The electricity, it appeared, had scattered over the iron of the machinery, instead of running on down into the hold.
Some said, “What a lucky escape!” others, “What a kind providence.”
“Sacred love is basely bought
Wives are grown traffic, marriage is a trade.”
They came safely into port. A little crowd of eager, expectant friends stood waiting on the wharf; among them a tall, dark-eyed young man, with a bright, intellectual face, whom Molly, seated on the deck in the midst of the family group, recognized with almost a cry of delight.
The instant a plank was thrown out, he sprang on board, and in another moment she was in his arms, sobbing, “Oh, Dick, Dick. I thought I’d never see you again!”
“Why?” he said with a joyous laugh, “we’ve not been so long or so far apart that you need have been in despair of that.”
Then as he turned to exchange greetings with the others, his ear caught the words, “We had an awful night, expecting every moment to see flames bursting out from the hold.”
“What, what does it mean?” he asked, grasping his uncle’s hand, while his cheek paled, and he glanced hastily from side to side.
“We have had a narrow escape,” said Mr. Dinsmore.
The main facts were soon given, the details as they drove to their hotel, and Dick rejoiced with trembling, as he learned how, almost, he had lost these dear ones.
A few days were spent in Philadelphia, then Mr. Dinsmore and the Travillas sought their seaside homes, Dick going with them.
Their coming was hailed with joy by Mrs. Dinsmore and her daughter Rose, who had been occupying their cottage for a week or more.
The Conlys would linger some time longer in the city, laying in a stock of finery for the summer campaign, then, joined by Mrs. Delaford, they too would seek the seashore.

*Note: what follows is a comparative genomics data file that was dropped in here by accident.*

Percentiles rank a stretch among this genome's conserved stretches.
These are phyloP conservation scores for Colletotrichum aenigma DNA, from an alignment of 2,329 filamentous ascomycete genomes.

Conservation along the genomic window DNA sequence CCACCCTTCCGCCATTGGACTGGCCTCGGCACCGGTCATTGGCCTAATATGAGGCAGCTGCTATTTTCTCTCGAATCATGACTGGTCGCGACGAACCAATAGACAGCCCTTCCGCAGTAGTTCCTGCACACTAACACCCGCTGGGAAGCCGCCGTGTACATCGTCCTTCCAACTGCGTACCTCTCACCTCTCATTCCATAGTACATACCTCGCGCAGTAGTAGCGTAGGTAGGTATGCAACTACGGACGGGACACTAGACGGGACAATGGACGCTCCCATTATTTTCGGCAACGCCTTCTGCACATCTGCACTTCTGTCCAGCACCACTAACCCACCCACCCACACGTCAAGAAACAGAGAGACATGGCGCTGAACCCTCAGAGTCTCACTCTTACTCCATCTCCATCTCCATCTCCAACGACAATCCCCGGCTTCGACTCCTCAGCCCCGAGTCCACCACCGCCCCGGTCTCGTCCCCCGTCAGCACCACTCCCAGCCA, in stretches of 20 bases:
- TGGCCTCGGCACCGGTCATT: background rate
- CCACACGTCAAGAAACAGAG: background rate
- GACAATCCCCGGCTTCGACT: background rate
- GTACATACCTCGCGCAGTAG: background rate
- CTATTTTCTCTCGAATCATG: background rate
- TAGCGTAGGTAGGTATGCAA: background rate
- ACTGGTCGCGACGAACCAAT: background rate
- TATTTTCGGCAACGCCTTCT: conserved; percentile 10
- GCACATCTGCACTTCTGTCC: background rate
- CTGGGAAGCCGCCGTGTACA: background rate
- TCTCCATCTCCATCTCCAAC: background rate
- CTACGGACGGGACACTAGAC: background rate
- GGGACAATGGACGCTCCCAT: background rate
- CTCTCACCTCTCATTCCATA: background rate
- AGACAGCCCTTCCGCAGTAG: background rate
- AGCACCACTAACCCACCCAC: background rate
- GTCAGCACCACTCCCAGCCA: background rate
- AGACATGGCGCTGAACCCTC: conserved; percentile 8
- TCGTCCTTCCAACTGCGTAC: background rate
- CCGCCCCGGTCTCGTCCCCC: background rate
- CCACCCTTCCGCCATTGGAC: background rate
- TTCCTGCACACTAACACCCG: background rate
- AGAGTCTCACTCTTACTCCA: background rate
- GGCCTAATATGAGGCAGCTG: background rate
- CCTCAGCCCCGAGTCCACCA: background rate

The cottages were quite out of the town, built facing the ocean, and as near it as consistent with safety and comfort.
The children hailed the first whiff of the salt sea breeze with eager delight, were down upon the beach within a few minutes of their arrival, and until bedtime left it only long enough to take their tea, finishing their day with a long moonlight drive along the shore.
They were given perfect liberty to enjoy themselves to the full; the only restrictions being that they were not to go into danger, or out of sight of the house, or to the water’s edge unless accompanied by some older member of the family or a trusty servant.
The next morning they were all out again for a ramble before breakfast, and immediately after prayers Vi, Rosie, Harold and Herbert, with a man servant in attendance, returned to the beach.
The girls were collecting shells and seaweed, the two boys skipping stones on the water, Ben, the servant, watching the sport with keen interest, and occasionally joining in it.